Nothing like dancing cheek to cheek
Ruth Ellen, 74, is old enough to remember when swing was king the first time around. It was what she and her girlfriends did on a Saturday night in Depression-era Toronto. When her marriage of 25 years disintegrated, she found herself revisiting old memories. “I started dancing alone in my living room. And so I decided to do something about it. I had been passing a dance studio in my neighbourhood for 20 years, but I was afraid to walk through the door. Well, recently I forced myself, and now I’m dancing at least twice a week,” she says.
Since swing is something she already knows, Ellen is concentrating these days on mastering the rumba. Leading her around the dance floor is her teacher, Arpad Raymond, a 40-something ballroom competitor who lets out a loud whoop each time his white-haired partner nails a turn.
“I’m amazed at the level of determination the older students bring to dancing,” Raymond says during a teaching break. “Hard to believe, but they’re better than the younger ones because they have a goal in mind and they want to achieve it.”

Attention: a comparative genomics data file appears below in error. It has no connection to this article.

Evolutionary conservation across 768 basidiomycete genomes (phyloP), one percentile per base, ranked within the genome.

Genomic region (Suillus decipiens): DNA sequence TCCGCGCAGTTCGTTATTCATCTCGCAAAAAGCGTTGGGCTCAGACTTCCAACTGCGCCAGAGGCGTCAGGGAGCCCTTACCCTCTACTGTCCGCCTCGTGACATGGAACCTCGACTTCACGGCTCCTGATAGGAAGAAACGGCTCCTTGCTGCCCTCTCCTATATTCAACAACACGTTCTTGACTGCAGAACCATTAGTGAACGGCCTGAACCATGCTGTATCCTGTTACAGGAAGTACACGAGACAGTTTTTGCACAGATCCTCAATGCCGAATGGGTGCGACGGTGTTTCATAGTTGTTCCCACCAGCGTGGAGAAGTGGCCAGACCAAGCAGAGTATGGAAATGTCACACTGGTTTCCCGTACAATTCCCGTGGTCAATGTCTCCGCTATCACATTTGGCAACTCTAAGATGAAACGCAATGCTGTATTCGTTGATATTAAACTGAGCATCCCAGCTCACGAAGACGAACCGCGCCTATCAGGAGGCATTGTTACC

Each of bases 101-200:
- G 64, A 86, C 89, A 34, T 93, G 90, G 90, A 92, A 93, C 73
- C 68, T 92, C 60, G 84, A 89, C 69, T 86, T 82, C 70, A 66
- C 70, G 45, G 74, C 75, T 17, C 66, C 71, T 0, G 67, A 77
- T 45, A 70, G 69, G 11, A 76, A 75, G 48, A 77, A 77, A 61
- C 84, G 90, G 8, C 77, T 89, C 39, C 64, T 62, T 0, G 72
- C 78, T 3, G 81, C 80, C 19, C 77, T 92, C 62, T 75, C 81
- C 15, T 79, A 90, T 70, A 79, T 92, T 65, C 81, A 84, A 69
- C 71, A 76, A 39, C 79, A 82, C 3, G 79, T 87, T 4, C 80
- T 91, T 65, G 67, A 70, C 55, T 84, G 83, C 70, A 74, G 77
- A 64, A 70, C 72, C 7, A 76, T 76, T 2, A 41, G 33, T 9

In Ellen’s case, the goal is a richer social life. Instead of twirlingn the flickering light of her television set, she heads out regularly to ballroom clubs and never goes home without a dance.
Partner dancing, in any configuration, is erotic, a sort of socially acceptable foreplay. Many boomers came of age gyrating to Chubby Checker’s ‘The Twist,’ which sounded the death knell for dancing cheek to cheek. Dancing became more self-centred. The new moves were freelance and solo. Skill and sensuality went up in smoke, along with draft cards.
Now, as aging boomers are discovering, couple dancing is the ultimate kiss-off to the ‘me generation.’ The focus is being a good partner, coming up with pleasing moves. It takes two, as they say, to tango.
Peter Renzland, a 51-year-old swing dance aficionado in Toronto, teaches dance to Cotton Club wannabes at various nightclubs that attract young and old alike. Swing, he says, is the alternative to the alternative.
“It’s the antigrunge,” he says.
Lois Bradshaw of Toronto teaches fine dancing to about 400 aspiring hoofers who range in age from 55 to 80. When she started her classes in 1992, she had 30 participants. The numbers continue to swell, she says, and today her dancing group is more like a social club.
There are monthly line-dance dinners, and every August a three-week sojourn at a Muskoka lodge where the dancers do the hustle — three steps forward and back with a kick in between — twice, sometimes three times a day.